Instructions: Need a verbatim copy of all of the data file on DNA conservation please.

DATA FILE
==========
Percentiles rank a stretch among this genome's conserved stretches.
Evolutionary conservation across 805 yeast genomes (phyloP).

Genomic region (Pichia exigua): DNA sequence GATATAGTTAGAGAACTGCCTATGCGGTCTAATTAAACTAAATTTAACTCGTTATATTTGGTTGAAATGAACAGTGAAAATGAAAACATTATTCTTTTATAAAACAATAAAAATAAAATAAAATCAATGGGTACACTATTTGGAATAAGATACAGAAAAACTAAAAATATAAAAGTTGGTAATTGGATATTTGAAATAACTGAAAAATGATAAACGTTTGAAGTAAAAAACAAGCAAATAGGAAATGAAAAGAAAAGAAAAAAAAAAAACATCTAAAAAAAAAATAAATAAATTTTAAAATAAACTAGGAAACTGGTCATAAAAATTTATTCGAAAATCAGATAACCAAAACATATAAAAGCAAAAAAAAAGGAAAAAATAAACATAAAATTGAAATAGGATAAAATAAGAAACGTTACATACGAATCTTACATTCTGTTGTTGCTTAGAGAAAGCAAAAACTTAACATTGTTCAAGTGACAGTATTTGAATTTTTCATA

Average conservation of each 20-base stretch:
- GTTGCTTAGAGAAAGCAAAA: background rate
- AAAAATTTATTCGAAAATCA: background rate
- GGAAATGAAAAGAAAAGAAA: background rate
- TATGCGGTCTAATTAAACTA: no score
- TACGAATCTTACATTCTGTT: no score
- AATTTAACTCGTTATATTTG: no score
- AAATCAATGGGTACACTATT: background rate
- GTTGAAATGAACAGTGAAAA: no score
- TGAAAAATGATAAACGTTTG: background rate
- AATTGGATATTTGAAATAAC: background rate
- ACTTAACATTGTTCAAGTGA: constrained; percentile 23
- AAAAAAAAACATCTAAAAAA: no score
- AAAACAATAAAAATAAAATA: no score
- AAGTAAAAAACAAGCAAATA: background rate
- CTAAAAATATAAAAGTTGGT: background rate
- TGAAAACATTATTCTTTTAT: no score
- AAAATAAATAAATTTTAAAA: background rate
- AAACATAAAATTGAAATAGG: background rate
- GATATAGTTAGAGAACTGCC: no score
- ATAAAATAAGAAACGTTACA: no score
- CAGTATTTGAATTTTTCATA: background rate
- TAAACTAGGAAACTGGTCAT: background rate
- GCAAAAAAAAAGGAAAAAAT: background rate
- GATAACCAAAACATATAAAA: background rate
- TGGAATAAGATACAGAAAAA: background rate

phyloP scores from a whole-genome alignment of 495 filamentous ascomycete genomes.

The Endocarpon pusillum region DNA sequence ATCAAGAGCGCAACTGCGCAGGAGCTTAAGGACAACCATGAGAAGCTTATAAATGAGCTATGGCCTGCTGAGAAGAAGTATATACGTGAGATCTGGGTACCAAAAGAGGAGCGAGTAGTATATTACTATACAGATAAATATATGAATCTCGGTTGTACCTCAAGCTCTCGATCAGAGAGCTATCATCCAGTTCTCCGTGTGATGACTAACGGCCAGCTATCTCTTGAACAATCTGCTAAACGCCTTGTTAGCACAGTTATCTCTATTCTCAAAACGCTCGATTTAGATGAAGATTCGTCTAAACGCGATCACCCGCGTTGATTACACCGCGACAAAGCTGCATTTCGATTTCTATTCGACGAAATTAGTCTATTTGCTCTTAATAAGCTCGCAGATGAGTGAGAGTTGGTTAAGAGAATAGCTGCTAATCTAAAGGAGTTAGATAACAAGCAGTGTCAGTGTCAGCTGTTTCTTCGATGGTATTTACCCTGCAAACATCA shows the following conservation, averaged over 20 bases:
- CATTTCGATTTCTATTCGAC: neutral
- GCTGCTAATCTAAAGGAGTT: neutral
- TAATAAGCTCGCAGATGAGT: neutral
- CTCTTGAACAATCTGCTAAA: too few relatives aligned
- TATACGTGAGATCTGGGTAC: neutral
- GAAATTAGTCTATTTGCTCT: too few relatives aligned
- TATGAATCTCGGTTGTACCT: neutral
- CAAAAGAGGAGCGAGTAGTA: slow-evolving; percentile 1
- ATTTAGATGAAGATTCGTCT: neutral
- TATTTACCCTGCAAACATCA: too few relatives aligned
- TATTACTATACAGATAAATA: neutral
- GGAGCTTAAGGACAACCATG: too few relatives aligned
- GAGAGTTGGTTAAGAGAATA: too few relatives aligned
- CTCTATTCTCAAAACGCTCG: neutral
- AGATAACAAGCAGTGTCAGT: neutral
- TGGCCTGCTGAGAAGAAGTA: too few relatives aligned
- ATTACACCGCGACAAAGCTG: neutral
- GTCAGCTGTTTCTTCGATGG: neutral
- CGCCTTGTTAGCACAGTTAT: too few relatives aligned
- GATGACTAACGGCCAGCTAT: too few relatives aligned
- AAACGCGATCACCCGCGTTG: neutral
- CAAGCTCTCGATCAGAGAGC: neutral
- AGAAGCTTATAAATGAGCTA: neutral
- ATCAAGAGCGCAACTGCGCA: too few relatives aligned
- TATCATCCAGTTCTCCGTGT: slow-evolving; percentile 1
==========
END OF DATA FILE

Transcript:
Percentiles rank a stretch among this genome's conserved stretches.
Evolutionary conservation across 805 yeast genomes (phyloP).

Genomic region (Pichia exigua): DNA sequence GATATAGTTAGAGAACTGCCTATGCGGTCTAATTAAACTAAATTTAACTCGTTATATTTGGTTGAAATGAACAGTGAAAATGAAAACATTATTCTTTTATAAAACAATAAAAATAAAATAAAATCAATGGGTACACTATTTGGAATAAGATACAGAAAAACTAAAAATATAAAAGTTGGTAATTGGATATTTGAAATAACTGAAAAATGATAAACGTTTGAAGTAAAAAACAAGCAAATAGGAAATGAAAAGAAAAGAAAAAAAAAAAACATCTAAAAAAAAAATAAATAAATTTTAAAATAAACTAGGAAACTGGTCATAAAAATTTATTCGAAAATCAGATAACCAAAACATATAAAAGCAAAAAAAAAGGAAAAAATAAACATAAAATTGAAATAGGATAAAATAAGAAACGTTACATACGAATCTTACATTCTGTTGTTGCTTAGAGAAAGCAAAAACTTAACATTGTTCAAGTGACAGTATTTGAATTTTTCATA

Average conservation of each 20-base stretch:
- GTTGCTTAGAGAAAGCAAAA: background rate
- AAAAATTTATTCGAAAATCA: background rate
- GGAAATGAAAAGAAAAGAAA: background rate
- TATGCGGTCTAATTAAACTA: no score
- TACGAATCTTACATTCTGTT: no score
- AATTTAACTCGTTATATTTG: no score
- AAATCAATGGGTACACTATT: background rate
- GTTGAAATGAACAGTGAAAA: no score
- TGAAAAATGATAAACGTTTG: background rate
- AATTGGATATTTGAAATAAC: background rate
- ACTTAACATTGTTCAAGTGA: constrained; percentile 23
- AAAAAAAAACATCTAAAAAA: no score
- AAAACAATAAAAATAAAATA: no score
- AAGTAAAAAACAAGCAAATA: background rate
- CTAAAAATATAAAAGTTGGT: background rate
- TGAAAACATTATTCTTTTAT: no score
- AAAATAAATAAATTTTAAAA: background rate
- AAACATAAAATTGAAATAGG: background rate
- GATATAGTTAGAGAACTGCC: no score
- ATAAAATAAGAAACGTTACA: no score
- CAGTATTTGAATTTTTCATA: background rate
- TAAACTAGGAAACTGGTCAT: background rate
- GCAAAAAAAAAGGAAAAAAT: background rate
- GATAACCAAAACATATAAAA: background rate
- TGGAATAAGATACAGAAAAA: background rate

phyloP scores from a whole-genome alignment of 495 filamentous ascomycete genomes.

The Endocarpon pusillum region DNA sequence ATCAAGAGCGCAACTGCGCAGGAGCTTAAGGACAACCATGAGAAGCTTATAAATGAGCTATGGCCTGCTGAGAAGAAGTATATACGTGAGATCTGGGTACCAAAAGAGGAGCGAGTAGTATATTACTATACAGATAAATATATGAATCTCGGTTGTACCTCAAGCTCTCGATCAGAGAGCTATCATCCAGTTCTCCGTGTGATGACTAACGGCCAGCTATCTCTTGAACAATCTGCTAAACGCCTTGTTAGCACAGTTATCTCTATTCTCAAAACGCTCGATTTAGATGAAGATTCGTCTAAACGCGATCACCCGCGTTGATTACACCGCGACAAAGCTGCATTTCGATTTCTATTCGACGAAATTAGTCTATTTGCTCTTAATAAGCTCGCAGATGAGTGAGAGTTGGTTAAGAGAATAGCTGCTAATCTAAAGGAGTTAGATAACAAGCAGTGTCAGTGTCAGCTGTTTCTTCGATGGTATTTACCCTGCAAACATCA shows the following conservation, averaged over 20 bases:
- CATTTCGATTTCTATTCGAC: neutral
- GCTGCTAATCTAAAGGAGTT: neutral
- TAATAAGCTCGCAGATGAGT: neutral
- CTCTTGAACAATCTGCTAAA: too few relatives aligned
- TATACGTGAGATCTGGGTAC: neutral
- GAAATTAGTCTATTTGCTCT: too few relatives aligned
- TATGAATCTCGGTTGTACCT: neutral
- CAAAAGAGGAGCGAGTAGTA: slow-evolving; percentile 1
- ATTTAGATGAAGATTCGTCT: neutral
- TATTTACCCTGCAAACATCA: too few relatives aligned
- TATTACTATACAGATAAATA: neutral
- GGAGCTTAAGGACAACCATG: too few relatives aligned
- GAGAGTTGGTTAAGAGAATA: too few relatives aligned
- CTCTATTCTCAAAACGCTCG: neutral
- AGATAACAAGCAGTGTCAGT: neutral
- TGGCCTGCTGAGAAGAAGTA: too few relatives aligned
- ATTACACCGCGACAAAGCTG: neutral
- GTCAGCTGTTTCTTCGATGG: neutral
- CGCCTTGTTAGCACAGTTAT: too few relatives aligned
- GATGACTAACGGCCAGCTAT: too few relatives aligned
- AAACGCGATCACCCGCGTTG: neutral
- CAAGCTCTCGATCAGAGAGC: neutral
- AGAAGCTTATAAATGAGCTA: neutral
- ATCAAGAGCGCAACTGCGCA: too few relatives aligned
- TATCATCCAGTTCTCCGTGT: slow-evolving; percentile 1